We’ve talked about several practical aspects of re-entry during the last few posts. We’ve looked at friendships; talking about your time overseas; making your house your home; and rediscovering your home country. Now we’re going to think a little about mindset during re-entry. The attitude you approach your re-entry and its ups and downs with can make a massive difference to your experience. We all know that beating ourselves up about being in a difficult place or recognising stress in ourselves and not taking action are not very helpful. But how pro-active are you at putting positive mindsets in place, rather than just trying to be aware of or avoid certain things? Here are a few mindsets you can adopt:
# 1 Mindset: Curiosity
One of the top mindsets that most expats take with them on a new assignment is curiosity. Curiosity about the culture, new places, the language, the food,… Why is it then, that we rarely think about this in re-entry? There is still this image that going home just going home. But it’s not as simple as that. You have changed and home has changed as well, so in some senses you are going to an entirely new location. Rather than assuming everything is the same, or that you have changed and they haven’t, take an expat view. Be curious.
What is this word you thought meant evil that now seems to mean amazing? What’s led to a people who never used to talk about politics to suddenly talk about it on the streets? How are parents coping with the increased usage of smart phones in their children? Where do people to go to hang out or relax?
Take a curious approach with an open mind to everything when you return (you can even add an apology with it, saying you’ve been overseas and are trying to work out things that have changed). It stops judgement coming to the fore; it provides a way of finding out what you need to know in order to function properly; and it helps you rediscover your home country. A bit like being a tourist.
# 2 Mindset during re-entry: Sense of Humour
Learning to laugh at yourself , the situations you find yourself in and (quietly) at other people’s lack of understanding of your re-entry are all really important. The more you can laugh in daily life (like any time in life, really), the more you reduce the stress and tension of change. It’s the same when going overseas – you learn to laugh at your mistakes, your cultural and language gaffes, and it makes the learning process lighter, less serious.
You would do well to apply the same during re-entry. When you don’t know which way to put the bank card in the machine, chuckle to yourself about how you feel a bit like an alien. If you can’t find the right aisle in the supermarket, pretend to be a detective on a mission and laugh inwardly at the thought. When someone says something very insensitive, smile later as you reflect on your inward reaction. Share with others your gaffes and misunderstandings. And laugh together. Laughter lightens the mood. It brightens the day and stirs up the right hormones. Use it!
#3 Mindset: Sense of Adventure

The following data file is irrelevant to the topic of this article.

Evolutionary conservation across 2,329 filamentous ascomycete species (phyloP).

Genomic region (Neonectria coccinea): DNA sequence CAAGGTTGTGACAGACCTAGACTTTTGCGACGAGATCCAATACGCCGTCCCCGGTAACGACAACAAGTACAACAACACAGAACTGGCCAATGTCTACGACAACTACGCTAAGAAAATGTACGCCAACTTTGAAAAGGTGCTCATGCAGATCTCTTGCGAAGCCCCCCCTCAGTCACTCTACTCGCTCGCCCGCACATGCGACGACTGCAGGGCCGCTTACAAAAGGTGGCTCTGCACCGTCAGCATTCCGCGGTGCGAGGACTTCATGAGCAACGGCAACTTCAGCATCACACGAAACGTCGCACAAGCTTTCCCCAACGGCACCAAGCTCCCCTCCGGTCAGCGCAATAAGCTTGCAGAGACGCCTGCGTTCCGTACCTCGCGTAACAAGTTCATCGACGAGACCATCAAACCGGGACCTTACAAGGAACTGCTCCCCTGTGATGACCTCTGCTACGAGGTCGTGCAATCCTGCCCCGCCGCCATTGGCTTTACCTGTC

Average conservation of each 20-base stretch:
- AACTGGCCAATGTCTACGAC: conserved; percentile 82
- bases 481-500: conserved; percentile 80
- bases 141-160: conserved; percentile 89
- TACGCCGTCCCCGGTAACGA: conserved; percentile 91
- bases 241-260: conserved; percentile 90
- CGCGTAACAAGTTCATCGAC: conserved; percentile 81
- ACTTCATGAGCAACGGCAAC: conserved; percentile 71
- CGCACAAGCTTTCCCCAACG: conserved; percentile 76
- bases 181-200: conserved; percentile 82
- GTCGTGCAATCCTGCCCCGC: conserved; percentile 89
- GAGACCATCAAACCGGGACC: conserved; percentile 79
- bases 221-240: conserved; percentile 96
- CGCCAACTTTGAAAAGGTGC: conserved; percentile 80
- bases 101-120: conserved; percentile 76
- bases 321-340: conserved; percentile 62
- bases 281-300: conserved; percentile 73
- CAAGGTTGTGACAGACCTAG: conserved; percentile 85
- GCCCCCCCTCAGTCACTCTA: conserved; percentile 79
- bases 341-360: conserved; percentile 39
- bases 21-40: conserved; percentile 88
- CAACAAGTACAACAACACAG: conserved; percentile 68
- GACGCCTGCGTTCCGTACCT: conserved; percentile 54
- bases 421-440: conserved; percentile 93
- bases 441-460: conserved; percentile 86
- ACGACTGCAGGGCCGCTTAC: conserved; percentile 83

Treat going home as a new adventure. I’ve said this already – all of these mindsets are the same mindsets that we adopt when going overseas in the first place – you treat going abroad as an adventure, so why not going home?! Why does going home have to be the end of the adventure? It doesn’t! It can be the start of the next one! Take time to re-envision your life, to look for new purpose, to plan for a bit of fallow time… there can be all sorts of new opportunities in going home, but if you just let it happen and don’t try to be intentional, adventures rarely happen. Be intentional: dream, plan, explore, be open to new possibilities.
A word of warning though: I am not advocating taking yourself off to live in a different country again because you are finding re-entry hard. That is escapism. You still need to process and work through the different emotions associated with re-entry and the transition you are in. When the time comes, maybe working overseas again is the right thing for you. But make sure it’s intentional and motivated from the right place.
#4 Mindset during re-entry: Gentleness / Grace
Above all else, treat yourself and everyone else with gentleness and grace.
One of the definitions of grace is: “A period officially allowed for compliance with a law, especially an extended period granted as a special favour.” In re-entry, this looks like giving yourself time: time to adjust, time to get things wrong. Giving yourself the special favour of not judging yourself or others harshly for making mistakes.
Give yourself grace when you are feeling sad or overwhelmed by everything that needs to happen. Be gentle with your well-meaning friend when they inadvertently try to fix you and tell you to move on. Grace for your spouse when they seem more settled than you do and you feel like you’re tearing your hair out. Gentleness for your child when they have a temper tantrum and tell you they hate you for bringing you to this country and they want to go home. Grace for your extended family when they make demands of you that you find too much.
Be intentional about being curious during your re-entry. Laugh at yourself. Be adventurous. And give yourself some grace. What mindset do you need to adopt today to help you through?
1st November 2017